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Old 06-01-2007, 06:02 PM   #1
cwg
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At a FMCA rally last year when the prototype crossover vehicles were introduced by General Motors, a representative stressed both the front-wheel drive and all-wheel drive versions of the GMC Acadia, Saturn Outlook, and Buick Enclave would be flat towable.

Assuming that fuel economy is not a factor (AWD is supposed to get around 24 mph and the FWD version is roughly 26 mph, or close to those figures), does anyone have an opinion as to which version would be more desirable to tow? Obviously two miles per gallon is a consideration in today's world, but is there a definite towing advantage to either configuration?
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Old 06-01-2007, 06:02 PM   #2
cwg
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At a FMCA rally last year when the prototype crossover vehicles were introduced by General Motors, a representative stressed both the front-wheel drive and all-wheel drive versions of the GMC Acadia, Saturn Outlook, and Buick Enclave would be flat towable.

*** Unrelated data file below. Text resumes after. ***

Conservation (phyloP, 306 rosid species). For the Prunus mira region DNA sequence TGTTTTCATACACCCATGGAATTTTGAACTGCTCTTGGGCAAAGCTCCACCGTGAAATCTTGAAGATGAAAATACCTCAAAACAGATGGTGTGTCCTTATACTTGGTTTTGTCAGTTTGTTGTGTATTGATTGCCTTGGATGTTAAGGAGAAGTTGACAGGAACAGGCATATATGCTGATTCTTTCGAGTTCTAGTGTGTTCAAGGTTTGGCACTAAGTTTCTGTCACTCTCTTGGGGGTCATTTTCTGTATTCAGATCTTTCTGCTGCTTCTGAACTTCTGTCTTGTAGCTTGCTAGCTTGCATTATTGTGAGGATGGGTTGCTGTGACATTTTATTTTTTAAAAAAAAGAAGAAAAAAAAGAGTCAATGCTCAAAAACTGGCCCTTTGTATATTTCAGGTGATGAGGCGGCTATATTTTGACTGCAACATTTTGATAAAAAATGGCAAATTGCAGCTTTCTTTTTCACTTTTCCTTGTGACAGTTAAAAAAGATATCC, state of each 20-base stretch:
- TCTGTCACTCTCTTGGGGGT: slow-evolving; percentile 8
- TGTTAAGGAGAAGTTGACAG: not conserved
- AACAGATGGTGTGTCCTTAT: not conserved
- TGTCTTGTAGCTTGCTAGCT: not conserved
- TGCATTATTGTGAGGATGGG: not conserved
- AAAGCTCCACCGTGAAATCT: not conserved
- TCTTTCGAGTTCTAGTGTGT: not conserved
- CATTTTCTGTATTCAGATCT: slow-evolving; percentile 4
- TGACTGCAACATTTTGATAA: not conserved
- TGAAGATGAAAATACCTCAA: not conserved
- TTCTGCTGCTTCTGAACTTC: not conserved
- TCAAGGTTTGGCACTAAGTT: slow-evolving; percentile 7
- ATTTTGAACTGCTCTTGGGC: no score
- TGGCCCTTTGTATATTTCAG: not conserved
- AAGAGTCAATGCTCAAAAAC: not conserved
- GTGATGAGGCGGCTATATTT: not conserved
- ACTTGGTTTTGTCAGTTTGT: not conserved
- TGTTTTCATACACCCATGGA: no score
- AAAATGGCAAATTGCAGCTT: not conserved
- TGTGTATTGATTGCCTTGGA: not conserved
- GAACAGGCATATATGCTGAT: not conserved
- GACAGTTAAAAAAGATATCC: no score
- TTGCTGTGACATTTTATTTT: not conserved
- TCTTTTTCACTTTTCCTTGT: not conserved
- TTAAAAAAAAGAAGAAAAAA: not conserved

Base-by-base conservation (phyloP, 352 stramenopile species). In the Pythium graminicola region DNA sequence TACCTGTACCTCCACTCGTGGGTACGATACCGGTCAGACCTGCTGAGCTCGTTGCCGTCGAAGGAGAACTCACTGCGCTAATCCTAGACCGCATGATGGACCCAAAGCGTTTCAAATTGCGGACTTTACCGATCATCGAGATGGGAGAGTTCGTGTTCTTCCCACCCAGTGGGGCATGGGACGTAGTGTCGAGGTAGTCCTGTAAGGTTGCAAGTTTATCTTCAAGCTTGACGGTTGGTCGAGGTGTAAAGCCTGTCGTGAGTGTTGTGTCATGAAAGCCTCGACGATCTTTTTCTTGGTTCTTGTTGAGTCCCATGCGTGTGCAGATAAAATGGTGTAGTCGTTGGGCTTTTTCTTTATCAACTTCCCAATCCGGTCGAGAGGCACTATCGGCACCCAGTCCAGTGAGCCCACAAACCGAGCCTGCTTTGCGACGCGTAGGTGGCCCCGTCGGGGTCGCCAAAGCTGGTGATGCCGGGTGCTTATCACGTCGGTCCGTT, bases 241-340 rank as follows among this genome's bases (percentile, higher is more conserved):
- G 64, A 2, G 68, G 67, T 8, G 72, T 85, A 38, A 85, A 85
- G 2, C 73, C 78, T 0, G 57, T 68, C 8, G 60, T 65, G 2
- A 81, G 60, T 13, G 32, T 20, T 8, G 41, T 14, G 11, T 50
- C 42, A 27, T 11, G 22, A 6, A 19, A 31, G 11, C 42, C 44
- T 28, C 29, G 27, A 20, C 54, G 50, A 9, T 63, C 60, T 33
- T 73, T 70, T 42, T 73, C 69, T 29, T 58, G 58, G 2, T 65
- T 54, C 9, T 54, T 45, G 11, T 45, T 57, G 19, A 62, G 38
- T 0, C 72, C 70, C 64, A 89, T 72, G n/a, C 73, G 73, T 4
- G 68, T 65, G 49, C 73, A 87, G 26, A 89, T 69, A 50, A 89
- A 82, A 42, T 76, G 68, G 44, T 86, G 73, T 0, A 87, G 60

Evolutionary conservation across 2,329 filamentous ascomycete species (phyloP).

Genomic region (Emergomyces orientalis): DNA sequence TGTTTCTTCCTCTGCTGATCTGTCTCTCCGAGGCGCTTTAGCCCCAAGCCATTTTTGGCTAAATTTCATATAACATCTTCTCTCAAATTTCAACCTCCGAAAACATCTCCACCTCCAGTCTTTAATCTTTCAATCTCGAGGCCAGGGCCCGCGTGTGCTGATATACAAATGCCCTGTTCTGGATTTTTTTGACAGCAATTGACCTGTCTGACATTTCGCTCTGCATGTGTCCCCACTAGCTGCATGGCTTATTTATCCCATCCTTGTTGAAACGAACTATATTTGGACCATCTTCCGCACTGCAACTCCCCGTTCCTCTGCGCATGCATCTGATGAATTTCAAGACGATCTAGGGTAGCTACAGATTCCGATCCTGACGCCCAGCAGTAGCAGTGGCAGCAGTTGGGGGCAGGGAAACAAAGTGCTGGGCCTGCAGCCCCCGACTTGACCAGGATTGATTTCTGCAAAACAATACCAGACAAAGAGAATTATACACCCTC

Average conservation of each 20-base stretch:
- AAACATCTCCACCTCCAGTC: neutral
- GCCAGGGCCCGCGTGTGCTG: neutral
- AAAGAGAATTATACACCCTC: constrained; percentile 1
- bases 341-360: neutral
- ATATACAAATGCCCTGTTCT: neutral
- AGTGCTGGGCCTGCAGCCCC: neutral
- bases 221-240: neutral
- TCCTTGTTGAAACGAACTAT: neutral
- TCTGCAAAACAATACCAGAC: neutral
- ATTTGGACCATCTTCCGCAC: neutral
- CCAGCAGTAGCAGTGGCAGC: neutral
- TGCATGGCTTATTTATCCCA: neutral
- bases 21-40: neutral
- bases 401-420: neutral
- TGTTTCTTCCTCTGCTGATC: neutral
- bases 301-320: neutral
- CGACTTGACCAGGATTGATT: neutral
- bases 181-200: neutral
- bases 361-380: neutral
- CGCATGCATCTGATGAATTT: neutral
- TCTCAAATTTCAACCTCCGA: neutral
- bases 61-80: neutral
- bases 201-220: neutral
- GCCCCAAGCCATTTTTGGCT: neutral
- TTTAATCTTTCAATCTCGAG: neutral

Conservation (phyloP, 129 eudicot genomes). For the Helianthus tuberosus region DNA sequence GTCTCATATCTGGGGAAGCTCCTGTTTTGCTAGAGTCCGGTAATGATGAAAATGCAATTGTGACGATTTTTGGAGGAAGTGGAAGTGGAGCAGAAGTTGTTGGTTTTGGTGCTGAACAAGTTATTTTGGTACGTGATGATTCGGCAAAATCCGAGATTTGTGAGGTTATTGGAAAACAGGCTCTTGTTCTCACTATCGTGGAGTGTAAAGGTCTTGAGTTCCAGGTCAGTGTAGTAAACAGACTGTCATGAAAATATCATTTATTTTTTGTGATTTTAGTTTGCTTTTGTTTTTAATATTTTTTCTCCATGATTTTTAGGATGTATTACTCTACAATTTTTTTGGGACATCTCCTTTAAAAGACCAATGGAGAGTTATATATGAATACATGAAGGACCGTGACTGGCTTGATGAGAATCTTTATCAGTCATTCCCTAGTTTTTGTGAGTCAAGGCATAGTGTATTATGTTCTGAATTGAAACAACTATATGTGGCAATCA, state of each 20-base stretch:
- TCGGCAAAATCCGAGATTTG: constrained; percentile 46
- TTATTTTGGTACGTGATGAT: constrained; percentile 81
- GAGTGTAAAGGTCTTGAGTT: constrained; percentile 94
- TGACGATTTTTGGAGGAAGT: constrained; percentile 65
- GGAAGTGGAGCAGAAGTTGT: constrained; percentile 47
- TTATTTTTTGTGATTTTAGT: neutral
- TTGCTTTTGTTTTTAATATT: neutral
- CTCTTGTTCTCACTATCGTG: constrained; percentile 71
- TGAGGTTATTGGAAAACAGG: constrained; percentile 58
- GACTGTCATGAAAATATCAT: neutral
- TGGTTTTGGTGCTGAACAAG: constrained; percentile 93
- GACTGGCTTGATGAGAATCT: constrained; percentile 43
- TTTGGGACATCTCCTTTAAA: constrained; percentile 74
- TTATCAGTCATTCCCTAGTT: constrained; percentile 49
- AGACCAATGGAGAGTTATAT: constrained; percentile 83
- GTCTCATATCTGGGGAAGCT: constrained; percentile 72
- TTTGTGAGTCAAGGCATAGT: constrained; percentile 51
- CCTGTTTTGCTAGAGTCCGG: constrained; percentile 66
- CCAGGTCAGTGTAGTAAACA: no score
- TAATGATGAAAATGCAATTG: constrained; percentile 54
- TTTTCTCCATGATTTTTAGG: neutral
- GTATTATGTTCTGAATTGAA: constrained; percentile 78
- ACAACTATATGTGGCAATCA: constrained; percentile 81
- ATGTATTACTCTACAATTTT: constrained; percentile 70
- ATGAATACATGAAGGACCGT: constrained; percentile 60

Assuming that fuel economy is not a factor (AWD is supposed to get around 24 mph and the FWD version is roughly 26 mph, or close to those figures), does anyone have an opinion as to which version would be more desirable to tow? Obviously two miles per gallon is a consideration in today's world, but is there a definite towing advantage to either configuration?
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Old 06-01-2007, 06:25 PM   #3
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I cannot see an advantage in FWD vs AWD for this platform. There is no transfer case to disengage. So from a towing standpoint, it's a wash.

You should consider the use of the toad as a 'driver', not a 'tow-er'. Living in the northeast, I prefer AWD. But if you don't expect to get into snow, then go for the FWD and improve on the gas mileage.
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Old 06-02-2007, 06:24 AM   #4
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cwg, I agree with Pusherman that there is no advantage to either FWD or AWD as far as towing goes. It comes down to personal preference.

On one hand the AWD will cost more initially and will probably get somewhat lower gas mileage. On the other hand, the AWD will have better traction. Like Pusherman, we lived in the northeast prior to going full-time so we went with AWD. The crossover vehicles will never be star off-roaders like a Jeep or other serious 4X4, but the AWD could be useful on snow, loose gravel, wet grass, and sand. We avoid snow like the plague, but we have found the AWD to be an advantage a couple of times on loose sand and gravel.